MCLOUD, Okla. - Some students at McLoud High School are in a last minute scramble to finish all the credits they need to graduate, and they say they found out they didn't have the credits later than they should have, in some cases, in the past of couple weeks.
Last August, administrators told senior Weston Owens he only needed an extra semester of Spanish to graduate, so he signed up. Then in January, however, he was told he needed a full year of science as well, and only had a semester to complete it via an online course.
"I was shocked. I didn't know what I was going to do," Owens said. "I haven't had much time to do it, it's just been getting it in whenever I could."
Fellow senior and honors student Kylie Hager is in a worse situation with her scholarships on the line. She said she found out last week she had been told to take the wrong class and that she needed an extra English class to get her Honors Diploma, one she said she's been working towards since the 8th grade.
"I've got almost $8,000 worth of scholarships lined up," Hager said. "That's why I've been working on it for so long, and if I do not get my honors diploma, I cannot get the $8,000."
So, she's powering through three online classes, along with other schooling, to make up for it. She'll also have to take summer school.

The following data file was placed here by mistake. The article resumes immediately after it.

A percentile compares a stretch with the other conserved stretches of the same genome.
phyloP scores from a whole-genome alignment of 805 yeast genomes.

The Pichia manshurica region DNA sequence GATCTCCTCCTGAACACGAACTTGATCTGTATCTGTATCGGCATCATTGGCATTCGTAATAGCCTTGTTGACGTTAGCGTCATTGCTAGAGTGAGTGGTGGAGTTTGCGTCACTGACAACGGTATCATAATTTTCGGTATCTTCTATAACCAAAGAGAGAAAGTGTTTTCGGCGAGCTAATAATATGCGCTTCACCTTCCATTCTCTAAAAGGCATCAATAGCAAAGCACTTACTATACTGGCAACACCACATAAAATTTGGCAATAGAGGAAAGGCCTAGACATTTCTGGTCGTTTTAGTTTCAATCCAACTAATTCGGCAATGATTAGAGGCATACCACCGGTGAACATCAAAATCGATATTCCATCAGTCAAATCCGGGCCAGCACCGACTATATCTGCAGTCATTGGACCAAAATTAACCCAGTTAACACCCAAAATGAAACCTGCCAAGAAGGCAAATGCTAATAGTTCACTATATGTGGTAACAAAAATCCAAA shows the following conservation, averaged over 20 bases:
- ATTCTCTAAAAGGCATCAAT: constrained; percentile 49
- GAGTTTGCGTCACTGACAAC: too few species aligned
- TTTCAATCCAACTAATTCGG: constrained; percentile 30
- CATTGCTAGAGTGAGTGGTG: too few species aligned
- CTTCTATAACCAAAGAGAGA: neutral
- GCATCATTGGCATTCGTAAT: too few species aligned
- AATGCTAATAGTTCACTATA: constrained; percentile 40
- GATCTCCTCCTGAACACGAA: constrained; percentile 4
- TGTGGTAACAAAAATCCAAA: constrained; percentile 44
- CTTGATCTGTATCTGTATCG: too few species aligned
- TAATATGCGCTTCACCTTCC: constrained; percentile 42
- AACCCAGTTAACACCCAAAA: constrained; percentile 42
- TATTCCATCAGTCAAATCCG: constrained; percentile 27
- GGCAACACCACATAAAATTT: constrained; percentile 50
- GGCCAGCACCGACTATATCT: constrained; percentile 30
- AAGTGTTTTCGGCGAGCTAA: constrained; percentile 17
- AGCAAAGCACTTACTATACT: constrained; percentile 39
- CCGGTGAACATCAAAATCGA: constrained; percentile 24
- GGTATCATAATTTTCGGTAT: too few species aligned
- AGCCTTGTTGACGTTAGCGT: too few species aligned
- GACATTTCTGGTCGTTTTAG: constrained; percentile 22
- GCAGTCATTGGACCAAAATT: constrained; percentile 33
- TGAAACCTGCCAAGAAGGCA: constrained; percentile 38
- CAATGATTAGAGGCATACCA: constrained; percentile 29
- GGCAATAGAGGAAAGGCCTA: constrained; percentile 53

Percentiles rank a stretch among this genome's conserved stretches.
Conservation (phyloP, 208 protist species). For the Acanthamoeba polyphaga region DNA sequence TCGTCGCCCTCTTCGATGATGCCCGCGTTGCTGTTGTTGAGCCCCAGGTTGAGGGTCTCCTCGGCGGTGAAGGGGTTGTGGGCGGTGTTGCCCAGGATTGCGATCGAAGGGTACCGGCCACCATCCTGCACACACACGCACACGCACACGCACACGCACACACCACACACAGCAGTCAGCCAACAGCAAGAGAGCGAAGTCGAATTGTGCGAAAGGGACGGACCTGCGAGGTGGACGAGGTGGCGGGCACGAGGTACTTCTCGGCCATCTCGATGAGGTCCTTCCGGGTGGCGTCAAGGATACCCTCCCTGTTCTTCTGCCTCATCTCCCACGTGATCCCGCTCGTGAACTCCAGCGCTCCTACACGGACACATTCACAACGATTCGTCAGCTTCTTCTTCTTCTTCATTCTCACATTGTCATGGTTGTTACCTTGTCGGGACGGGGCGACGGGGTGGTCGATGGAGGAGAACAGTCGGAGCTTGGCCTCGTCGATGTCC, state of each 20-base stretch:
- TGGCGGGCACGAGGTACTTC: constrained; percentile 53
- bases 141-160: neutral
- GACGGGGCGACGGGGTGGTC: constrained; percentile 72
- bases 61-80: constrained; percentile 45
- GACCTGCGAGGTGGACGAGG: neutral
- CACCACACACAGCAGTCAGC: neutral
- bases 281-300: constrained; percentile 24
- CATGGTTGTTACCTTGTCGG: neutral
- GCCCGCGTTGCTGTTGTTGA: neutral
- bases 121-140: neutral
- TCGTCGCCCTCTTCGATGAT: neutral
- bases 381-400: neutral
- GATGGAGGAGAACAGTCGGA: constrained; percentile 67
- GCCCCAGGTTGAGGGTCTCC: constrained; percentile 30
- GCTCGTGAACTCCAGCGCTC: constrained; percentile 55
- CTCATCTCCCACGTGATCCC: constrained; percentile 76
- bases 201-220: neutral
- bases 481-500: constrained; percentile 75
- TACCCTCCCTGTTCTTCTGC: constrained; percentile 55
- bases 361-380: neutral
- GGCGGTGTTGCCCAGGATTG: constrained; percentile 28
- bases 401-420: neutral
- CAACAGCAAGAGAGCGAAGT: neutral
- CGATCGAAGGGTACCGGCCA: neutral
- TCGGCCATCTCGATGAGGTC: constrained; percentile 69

"I'm going to try to finish [trigonometry] in a week," Hager said. "It's really hard to understand whenever you don't have a physical teacher in front of you."
These two say they're not the only ones in this situation, and they're wondering why the school staff didn't give them a heads up sooner that they were short on credits.
"It's all new staff," Hager said. "They told us that whenever the new staff came in, they lost record of all the people getting their honors diploma."
We reached out to the superintendent's office Friday. When we didn't get a response, we showed up Tuesday. The superintendent didn't meet us, but sent us to meet the McLoud High School principal, Rhonda Howkenbury. She refused to go on camera.
She said because this is her first year, they didn't have a system in place last year for keeping track of credits. She also pointed out that News 4 was only getting one side of the story from students, but that she couldn't share the school's side because of privacy laws.
When we asked if there was any fault on the part of the school, Howkenbury replied, "no comment."
Parents are hoping changes will be made so this doesn't happen to future students.
Howkenbury said in the future, they will "double check and triple check" credits.